“Malvertising, the practice of embedding malicious code in seemingly innocent online adverts, is evolving through the use of steganography,” Charlie Osborne reports for ZDNet. “Files, messages, images, and video can be hidden within content of the same format, potentially leading to malicious redirects and the download of exploit kits.”
“The steganographic technique is fast becoming a popular method for fraudsters to dupe legitimate ad networks and spread malvertising across legitimate domains, according to researchers from GeoEdge, with a recent string of incidents highlighting the method’s capabilities,” Osborne reports. “GeoEdge says that Experian had one of their legitimate adverts targeted with a second image, one ‘that was not visible to the user but hidden inside the ad request which called up the embedded malicious code.’ ‘Once the ad appears on a user’s desktop or phone, the malicious code is enabled,’ the researchers said. ‘In this instance, the malicious code was an auto-redirect to a phishing site targeting US users.'”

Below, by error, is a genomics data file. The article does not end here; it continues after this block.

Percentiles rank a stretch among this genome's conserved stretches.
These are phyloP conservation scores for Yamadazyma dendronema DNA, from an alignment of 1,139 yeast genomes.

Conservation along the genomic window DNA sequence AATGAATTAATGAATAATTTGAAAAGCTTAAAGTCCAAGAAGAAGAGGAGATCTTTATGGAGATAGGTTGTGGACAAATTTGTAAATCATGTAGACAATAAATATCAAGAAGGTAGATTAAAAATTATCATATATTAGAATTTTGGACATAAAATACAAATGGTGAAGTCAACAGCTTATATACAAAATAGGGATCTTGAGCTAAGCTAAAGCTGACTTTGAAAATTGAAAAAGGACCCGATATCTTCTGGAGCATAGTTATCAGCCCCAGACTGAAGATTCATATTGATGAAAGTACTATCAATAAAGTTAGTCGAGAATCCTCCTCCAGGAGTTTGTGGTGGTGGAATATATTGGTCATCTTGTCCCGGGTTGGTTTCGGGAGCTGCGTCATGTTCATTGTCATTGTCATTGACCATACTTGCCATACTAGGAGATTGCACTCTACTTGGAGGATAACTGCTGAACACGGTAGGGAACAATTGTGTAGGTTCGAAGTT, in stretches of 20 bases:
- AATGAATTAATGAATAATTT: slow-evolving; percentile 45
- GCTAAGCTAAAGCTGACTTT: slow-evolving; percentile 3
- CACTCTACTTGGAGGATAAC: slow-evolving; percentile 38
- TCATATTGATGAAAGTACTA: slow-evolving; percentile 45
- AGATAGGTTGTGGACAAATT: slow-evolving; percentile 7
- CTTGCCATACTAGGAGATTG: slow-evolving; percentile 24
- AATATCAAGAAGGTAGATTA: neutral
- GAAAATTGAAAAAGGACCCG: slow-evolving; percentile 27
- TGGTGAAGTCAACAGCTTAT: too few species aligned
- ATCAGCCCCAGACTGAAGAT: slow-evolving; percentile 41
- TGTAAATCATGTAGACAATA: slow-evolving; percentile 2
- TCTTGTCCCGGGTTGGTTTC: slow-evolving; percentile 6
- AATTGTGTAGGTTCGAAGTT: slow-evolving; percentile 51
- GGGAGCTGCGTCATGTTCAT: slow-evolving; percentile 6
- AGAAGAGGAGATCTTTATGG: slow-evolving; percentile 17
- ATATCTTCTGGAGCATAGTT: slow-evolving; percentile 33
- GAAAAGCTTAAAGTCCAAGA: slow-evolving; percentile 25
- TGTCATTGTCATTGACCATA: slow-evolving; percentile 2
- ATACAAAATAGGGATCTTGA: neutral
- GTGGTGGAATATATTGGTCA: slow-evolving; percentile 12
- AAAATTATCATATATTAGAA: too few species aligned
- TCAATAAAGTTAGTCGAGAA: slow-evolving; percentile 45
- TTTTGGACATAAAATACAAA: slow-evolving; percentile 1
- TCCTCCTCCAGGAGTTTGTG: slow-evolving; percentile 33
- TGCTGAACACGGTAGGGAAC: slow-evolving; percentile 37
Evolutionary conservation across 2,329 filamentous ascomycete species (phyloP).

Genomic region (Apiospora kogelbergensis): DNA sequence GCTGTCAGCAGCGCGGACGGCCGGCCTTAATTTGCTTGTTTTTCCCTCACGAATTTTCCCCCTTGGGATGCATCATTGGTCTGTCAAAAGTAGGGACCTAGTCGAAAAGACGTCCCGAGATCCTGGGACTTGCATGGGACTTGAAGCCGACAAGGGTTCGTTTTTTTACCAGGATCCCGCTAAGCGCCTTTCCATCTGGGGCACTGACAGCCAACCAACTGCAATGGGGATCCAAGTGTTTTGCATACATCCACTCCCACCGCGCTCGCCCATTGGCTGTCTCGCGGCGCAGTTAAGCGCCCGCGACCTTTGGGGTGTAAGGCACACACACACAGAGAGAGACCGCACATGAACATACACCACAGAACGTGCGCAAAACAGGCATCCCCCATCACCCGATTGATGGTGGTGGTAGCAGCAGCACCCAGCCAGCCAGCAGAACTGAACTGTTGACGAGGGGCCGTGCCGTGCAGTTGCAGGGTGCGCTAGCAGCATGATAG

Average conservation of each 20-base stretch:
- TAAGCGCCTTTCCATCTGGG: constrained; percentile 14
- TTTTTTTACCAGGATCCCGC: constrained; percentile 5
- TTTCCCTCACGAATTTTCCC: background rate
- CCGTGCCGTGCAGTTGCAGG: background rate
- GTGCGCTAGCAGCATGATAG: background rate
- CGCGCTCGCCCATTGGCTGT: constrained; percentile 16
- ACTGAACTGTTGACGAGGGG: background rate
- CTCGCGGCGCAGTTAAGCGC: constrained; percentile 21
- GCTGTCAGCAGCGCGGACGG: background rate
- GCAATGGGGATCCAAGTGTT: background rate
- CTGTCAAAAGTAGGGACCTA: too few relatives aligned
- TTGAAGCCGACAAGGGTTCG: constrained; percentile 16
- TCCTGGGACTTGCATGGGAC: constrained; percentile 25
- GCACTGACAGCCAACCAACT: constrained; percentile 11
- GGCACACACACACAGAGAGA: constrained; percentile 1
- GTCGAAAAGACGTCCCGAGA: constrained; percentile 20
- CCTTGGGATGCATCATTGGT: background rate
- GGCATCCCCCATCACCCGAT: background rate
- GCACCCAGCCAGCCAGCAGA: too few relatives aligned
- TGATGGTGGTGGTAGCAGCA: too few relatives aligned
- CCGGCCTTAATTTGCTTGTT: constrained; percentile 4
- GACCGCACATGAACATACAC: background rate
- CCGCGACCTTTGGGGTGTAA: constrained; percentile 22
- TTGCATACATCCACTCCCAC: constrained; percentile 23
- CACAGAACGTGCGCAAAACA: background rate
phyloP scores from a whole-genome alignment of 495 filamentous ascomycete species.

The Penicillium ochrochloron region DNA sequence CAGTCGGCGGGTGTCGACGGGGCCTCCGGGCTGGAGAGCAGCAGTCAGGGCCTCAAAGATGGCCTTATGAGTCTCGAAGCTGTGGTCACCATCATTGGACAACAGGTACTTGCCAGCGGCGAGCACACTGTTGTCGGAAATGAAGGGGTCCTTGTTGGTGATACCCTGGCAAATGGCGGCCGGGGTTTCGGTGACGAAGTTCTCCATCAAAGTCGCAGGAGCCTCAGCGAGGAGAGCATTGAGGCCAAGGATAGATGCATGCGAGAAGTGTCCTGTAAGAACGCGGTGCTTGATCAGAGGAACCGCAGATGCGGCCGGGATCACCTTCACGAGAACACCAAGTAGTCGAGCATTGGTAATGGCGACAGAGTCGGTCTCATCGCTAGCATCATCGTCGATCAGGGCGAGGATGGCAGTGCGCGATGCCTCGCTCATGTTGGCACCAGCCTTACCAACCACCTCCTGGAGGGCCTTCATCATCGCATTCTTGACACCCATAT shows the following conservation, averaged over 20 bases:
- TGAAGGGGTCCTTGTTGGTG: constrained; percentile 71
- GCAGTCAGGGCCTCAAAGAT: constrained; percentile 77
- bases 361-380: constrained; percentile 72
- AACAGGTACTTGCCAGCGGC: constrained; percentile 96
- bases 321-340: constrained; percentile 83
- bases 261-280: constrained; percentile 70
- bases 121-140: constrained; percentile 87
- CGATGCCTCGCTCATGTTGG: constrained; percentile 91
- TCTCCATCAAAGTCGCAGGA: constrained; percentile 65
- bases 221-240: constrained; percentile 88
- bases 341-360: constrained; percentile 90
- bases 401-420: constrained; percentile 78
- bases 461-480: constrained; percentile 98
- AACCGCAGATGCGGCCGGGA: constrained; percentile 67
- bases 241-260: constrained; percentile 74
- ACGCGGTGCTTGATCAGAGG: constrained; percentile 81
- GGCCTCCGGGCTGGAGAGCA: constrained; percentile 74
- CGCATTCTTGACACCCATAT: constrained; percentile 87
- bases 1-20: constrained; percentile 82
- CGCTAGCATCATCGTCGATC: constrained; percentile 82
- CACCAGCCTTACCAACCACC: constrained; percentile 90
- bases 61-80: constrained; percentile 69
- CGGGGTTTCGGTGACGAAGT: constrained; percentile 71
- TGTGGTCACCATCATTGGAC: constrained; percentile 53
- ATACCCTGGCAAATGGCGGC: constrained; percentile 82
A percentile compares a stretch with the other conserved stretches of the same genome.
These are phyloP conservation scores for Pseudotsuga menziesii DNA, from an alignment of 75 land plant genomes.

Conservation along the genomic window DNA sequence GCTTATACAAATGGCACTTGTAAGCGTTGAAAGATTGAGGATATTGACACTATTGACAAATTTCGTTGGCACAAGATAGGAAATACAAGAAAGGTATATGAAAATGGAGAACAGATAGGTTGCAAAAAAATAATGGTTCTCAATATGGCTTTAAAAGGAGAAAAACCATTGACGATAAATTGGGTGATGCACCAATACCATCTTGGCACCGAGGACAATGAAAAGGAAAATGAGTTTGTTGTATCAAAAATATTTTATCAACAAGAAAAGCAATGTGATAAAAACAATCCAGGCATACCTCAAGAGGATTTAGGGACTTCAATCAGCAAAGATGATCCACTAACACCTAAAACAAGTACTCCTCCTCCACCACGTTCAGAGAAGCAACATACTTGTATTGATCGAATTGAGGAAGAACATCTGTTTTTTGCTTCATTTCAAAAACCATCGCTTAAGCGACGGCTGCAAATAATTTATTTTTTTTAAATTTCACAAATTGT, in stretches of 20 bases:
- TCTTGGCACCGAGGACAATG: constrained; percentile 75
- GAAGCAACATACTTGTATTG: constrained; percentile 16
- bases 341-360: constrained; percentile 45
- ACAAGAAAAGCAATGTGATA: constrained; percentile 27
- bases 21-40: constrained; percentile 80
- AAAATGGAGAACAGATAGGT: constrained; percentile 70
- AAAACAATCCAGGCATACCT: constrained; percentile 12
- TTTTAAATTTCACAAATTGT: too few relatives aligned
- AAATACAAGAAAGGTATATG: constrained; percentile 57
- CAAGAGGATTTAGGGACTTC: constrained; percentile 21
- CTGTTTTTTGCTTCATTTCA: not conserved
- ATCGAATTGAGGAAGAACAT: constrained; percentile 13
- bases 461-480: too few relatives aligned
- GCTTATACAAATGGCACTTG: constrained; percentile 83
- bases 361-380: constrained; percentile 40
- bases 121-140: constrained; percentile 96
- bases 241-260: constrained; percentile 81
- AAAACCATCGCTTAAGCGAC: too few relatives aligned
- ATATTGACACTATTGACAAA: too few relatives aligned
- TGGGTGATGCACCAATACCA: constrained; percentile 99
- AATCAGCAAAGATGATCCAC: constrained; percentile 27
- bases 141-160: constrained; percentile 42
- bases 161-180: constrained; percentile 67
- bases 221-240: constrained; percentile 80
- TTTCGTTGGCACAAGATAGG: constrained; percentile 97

“GeoEdge estimates that auto-redirect and steganography techniques used in malvertising cost publishers $120 million over the past year, and marketers up to $920 million. In total, the firm believes online advertisers lost $1.13 billion in 2018 — and this figure is expected to rise by up to a third over 2019,” Osborne reports. “Malvertising is a well-known problem, with companies including Facebook, The New York Times, BBC, AOL, and MSN, among many others, have been targeted in the past.”
Read more in the full article here.
MacDailyNews Take: The larger ad networks seem to have a better handle of unwanted, hidden redirects (think App Store pop ups and auto-redirects) as of late. Hopefully, detection techniques are improved and new ones devised to ferret out the fraudsters who dupe legitimate ad networks.